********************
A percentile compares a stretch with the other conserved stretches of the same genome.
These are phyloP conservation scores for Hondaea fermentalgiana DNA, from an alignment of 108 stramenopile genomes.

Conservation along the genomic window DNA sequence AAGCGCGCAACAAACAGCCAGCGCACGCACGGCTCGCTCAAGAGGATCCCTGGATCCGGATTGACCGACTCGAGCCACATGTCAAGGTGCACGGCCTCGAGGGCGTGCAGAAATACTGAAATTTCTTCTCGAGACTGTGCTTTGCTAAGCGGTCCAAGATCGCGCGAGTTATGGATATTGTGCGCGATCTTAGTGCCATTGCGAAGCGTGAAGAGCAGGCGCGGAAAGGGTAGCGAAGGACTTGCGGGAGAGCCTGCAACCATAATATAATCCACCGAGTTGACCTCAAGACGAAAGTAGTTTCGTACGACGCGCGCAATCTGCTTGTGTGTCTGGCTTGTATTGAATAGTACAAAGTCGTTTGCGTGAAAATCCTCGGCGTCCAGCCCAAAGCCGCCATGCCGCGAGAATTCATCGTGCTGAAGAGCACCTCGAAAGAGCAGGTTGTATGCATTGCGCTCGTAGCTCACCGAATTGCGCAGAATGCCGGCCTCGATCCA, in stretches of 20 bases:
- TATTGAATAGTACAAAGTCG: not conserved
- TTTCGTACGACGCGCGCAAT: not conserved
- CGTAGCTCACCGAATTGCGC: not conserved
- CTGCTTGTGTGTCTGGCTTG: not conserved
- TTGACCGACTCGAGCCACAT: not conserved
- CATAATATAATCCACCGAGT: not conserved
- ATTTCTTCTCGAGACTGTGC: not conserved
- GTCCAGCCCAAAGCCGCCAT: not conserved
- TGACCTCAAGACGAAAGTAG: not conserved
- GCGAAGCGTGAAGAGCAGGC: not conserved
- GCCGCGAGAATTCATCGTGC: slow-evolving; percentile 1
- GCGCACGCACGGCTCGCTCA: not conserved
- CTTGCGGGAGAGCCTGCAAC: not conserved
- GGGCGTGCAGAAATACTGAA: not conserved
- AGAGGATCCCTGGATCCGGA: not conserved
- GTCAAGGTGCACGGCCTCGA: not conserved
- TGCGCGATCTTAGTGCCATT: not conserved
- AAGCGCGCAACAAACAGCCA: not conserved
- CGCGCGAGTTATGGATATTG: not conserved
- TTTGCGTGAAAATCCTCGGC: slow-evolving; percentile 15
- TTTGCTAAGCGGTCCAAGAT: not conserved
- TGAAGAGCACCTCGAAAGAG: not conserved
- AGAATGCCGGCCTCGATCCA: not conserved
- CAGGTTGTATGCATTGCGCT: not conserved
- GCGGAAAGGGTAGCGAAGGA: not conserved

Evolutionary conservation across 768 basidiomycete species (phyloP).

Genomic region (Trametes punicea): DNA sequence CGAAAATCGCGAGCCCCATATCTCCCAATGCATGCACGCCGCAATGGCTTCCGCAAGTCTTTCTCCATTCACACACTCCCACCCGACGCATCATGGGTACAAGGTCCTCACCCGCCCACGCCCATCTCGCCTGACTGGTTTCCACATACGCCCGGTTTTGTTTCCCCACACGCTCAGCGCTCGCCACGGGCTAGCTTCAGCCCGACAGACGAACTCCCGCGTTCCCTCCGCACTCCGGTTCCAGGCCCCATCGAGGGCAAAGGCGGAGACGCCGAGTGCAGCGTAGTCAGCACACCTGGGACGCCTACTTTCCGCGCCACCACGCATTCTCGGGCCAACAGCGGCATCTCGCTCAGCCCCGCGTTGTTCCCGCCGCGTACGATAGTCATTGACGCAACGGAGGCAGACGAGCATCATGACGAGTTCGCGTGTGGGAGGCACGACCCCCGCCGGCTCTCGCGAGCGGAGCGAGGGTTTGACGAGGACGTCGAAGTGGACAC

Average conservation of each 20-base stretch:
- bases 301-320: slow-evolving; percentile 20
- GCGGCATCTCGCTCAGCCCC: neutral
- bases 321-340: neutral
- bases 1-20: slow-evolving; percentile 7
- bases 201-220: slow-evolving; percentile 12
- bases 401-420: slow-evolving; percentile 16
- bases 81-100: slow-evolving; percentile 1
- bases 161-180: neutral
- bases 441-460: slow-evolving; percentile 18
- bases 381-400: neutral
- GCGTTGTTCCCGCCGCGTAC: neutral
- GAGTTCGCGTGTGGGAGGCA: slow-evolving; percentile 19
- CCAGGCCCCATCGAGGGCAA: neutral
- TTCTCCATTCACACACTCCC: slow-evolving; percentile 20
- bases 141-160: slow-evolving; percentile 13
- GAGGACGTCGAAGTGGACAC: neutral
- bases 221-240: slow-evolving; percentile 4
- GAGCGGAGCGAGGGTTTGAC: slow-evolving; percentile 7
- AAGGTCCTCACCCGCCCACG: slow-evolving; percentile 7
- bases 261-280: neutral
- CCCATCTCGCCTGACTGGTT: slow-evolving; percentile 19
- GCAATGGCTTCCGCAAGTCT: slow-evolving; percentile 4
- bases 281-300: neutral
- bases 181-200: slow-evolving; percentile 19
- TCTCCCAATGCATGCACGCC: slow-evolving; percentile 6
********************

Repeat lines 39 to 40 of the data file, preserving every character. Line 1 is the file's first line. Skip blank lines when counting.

- bases 161-180: neutral
- bases 441-460: slow-evolving; percentile 18